Evaluation of these low-cost systems against commercial-grade instrumentation is important in proving these technologies and enabling adoption on a wider scale. The 3D-PAWS system has thus far been evaluated against all-in-one (Smallwood and Santarsiero, 2019; Aura et al., 2019) and commercial-grade sensors (Kucera and Steinson, 2017). Smallwood and Santarsiero (2019) deployed a complete station but only collected a limited amount of data due to data acquisition issues, and an analysis was not performed. Aura et al. (2019) compared 3 years of 3D-PAWS data with an all-in-one weather station and found high correlation for atmospheric pressure, moderate correlation for temperature, relative humidity, and wind direction, and relatively low correlation for wind speed. Additionally, Aura et al. (2019) concluded that routine maintenance was important for these automated weather systems to ensure data availability and quality. 3D-PAWS developers evaluated their system against high-quality sensors over a 10-month timeframe in Boulder, Colorado, in an environment in which temperatures ranged from approximately −25 to 37 ∘C and at the National Oceanic and Atmospheric Administration (NOAA) test-bed facility in Sterling, Virginia (Kucera and Steinson, 2017). Results showed good agreement between sensors, with most sensor uncertainty falling within the range of the manufacturer specifications. The exception was relative humidity, which had a higher uncertainty of 5.7 % (Table 1). Performance of the UV sensor was not assessed in previous comparison studies.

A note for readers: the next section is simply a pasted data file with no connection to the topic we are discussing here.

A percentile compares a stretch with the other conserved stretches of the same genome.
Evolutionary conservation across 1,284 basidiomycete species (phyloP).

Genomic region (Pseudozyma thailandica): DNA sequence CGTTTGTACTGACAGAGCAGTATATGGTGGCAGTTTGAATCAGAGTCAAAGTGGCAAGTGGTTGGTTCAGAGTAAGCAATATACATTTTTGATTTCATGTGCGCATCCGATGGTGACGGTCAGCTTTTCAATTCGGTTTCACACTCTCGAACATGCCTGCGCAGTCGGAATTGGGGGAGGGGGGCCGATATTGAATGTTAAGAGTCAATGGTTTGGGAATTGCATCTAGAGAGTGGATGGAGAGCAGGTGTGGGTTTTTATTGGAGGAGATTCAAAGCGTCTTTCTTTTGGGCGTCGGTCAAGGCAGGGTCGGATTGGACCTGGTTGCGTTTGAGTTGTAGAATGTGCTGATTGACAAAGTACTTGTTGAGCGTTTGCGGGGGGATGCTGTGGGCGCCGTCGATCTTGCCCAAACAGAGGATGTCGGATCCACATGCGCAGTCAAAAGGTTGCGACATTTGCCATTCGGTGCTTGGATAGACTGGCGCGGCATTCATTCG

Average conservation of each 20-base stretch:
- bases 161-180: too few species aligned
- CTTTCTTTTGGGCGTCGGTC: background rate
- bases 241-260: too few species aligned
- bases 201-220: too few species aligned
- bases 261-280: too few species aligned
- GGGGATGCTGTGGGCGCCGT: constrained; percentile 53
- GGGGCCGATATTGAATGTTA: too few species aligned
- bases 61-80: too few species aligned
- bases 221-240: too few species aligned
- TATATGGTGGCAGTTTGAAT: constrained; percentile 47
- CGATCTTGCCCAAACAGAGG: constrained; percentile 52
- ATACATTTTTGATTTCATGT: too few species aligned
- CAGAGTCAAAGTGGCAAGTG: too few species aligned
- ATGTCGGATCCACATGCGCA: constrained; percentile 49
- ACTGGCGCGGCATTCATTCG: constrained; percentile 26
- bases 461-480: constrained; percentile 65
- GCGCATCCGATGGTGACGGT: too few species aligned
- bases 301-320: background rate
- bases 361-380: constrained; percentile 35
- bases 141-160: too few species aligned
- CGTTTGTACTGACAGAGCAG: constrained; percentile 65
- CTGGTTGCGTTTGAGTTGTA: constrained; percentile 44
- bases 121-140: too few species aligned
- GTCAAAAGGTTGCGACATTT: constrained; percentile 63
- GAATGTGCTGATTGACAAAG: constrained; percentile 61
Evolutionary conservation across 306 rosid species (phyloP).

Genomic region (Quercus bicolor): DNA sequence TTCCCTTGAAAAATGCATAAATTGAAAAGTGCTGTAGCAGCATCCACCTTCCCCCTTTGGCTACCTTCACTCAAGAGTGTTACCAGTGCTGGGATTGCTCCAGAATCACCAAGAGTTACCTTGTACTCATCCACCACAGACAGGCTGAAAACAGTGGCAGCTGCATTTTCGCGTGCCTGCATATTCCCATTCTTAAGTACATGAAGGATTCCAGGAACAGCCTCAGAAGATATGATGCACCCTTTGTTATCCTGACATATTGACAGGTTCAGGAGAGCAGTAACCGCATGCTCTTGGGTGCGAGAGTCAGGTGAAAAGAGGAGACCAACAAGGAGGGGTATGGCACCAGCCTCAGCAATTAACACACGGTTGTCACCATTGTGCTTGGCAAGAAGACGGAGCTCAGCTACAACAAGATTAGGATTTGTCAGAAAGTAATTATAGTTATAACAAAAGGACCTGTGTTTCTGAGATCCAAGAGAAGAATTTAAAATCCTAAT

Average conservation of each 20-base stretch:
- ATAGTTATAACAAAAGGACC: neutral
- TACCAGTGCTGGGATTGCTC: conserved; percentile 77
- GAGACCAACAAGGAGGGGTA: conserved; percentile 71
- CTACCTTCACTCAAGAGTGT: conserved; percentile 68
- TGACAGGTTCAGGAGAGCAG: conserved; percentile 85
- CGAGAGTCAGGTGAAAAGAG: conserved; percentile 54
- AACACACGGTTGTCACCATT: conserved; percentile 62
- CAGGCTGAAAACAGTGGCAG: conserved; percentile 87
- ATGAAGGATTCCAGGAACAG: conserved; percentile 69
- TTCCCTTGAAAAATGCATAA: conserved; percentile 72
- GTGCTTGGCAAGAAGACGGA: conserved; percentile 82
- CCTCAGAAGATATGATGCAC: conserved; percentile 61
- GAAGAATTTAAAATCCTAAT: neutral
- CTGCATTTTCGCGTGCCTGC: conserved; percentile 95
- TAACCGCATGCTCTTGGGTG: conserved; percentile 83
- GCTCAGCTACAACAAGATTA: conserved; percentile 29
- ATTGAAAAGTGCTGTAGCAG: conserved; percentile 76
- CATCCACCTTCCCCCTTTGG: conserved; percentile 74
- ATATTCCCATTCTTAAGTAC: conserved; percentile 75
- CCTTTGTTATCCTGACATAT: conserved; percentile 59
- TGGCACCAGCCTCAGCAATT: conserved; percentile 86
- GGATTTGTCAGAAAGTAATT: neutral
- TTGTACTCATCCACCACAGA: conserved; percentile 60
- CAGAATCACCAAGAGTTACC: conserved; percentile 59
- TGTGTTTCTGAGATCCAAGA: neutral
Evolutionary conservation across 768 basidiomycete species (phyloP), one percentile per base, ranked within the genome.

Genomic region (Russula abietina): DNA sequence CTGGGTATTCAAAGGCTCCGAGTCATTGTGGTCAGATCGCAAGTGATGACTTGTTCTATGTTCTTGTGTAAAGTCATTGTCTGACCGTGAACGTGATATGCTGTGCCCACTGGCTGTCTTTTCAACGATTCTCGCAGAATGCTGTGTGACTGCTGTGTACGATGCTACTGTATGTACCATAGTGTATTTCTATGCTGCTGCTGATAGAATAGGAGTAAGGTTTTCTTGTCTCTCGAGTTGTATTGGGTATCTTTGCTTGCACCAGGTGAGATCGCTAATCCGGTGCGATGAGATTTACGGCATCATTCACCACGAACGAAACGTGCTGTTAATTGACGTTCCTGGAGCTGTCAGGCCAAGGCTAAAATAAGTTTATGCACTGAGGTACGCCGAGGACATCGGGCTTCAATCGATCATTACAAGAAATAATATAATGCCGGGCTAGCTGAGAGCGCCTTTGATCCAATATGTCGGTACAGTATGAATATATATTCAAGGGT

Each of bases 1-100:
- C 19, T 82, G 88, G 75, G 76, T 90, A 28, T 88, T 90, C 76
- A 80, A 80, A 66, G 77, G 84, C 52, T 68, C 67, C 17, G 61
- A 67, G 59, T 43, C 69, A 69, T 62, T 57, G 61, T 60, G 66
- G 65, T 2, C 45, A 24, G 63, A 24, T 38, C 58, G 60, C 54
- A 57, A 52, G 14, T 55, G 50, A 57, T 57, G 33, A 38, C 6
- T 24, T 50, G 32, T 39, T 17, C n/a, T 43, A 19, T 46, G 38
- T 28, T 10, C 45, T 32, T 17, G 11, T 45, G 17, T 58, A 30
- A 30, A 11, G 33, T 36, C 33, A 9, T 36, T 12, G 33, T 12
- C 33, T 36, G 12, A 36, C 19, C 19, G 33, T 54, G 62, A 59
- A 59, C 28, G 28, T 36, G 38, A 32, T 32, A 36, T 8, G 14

Accurate reference sensors are essential for proper comparisons. Ideally, reference sensors would conform to standards defined in the World Meteorological Organization (WMO) Guide to Instruments and Methods of Observation (WMO, 2018). However, the WMO guide also indicates that operational uncertainty conforming to these requirements will not be met in many instances and are only achievable with the “highest quality sensors and procedures”. There are a number of organizations that deploy high quality sensors and implement best practices as they relate to calibration and data-quality that can serve as viable reference stations. The Oklahoma Mesonet (Mcpherson et al., 2007; Brock et al., 1995), hereafter referred to as Mesonet, deploys high-quality meteorological instrumentation (Table 2) in every county across Oklahoma. Mesonet sensors undergo routine maintenance and are rotated out of the field on a regular schedule. Calibrations are performed before and after deployment to the field, leading to well-characterized systems (Mcpherson et al., 2007). The accuracy of the Mesonet sensors is comparable to Kucera and Steinson (2017), with noticeable improvements over the all-in-one sensors used in the Smallwood and Santarsiero (2019) and Aura et al. (2019) studies (Table 3). Information about the particular sensors used in each of these studies is documented in Appendix A.
Mode definitions are as follows. I: instantaneous measurement; A: average over time; T: total.
Temperature accuracy does not include the added uncertainty from the radiation shield.
AMU: WMO achievable measurement uncertainty.
* WMO Guide to Instruments and Methods of Observation, Volume 1 – Measurement of Meteorological Variables, Annex 1.A (WMO, 2018).
Information was retrieved from a number of sources; see Appendix A for details.
Temperature accuracy does not include the added uncertainty from the radiation shield.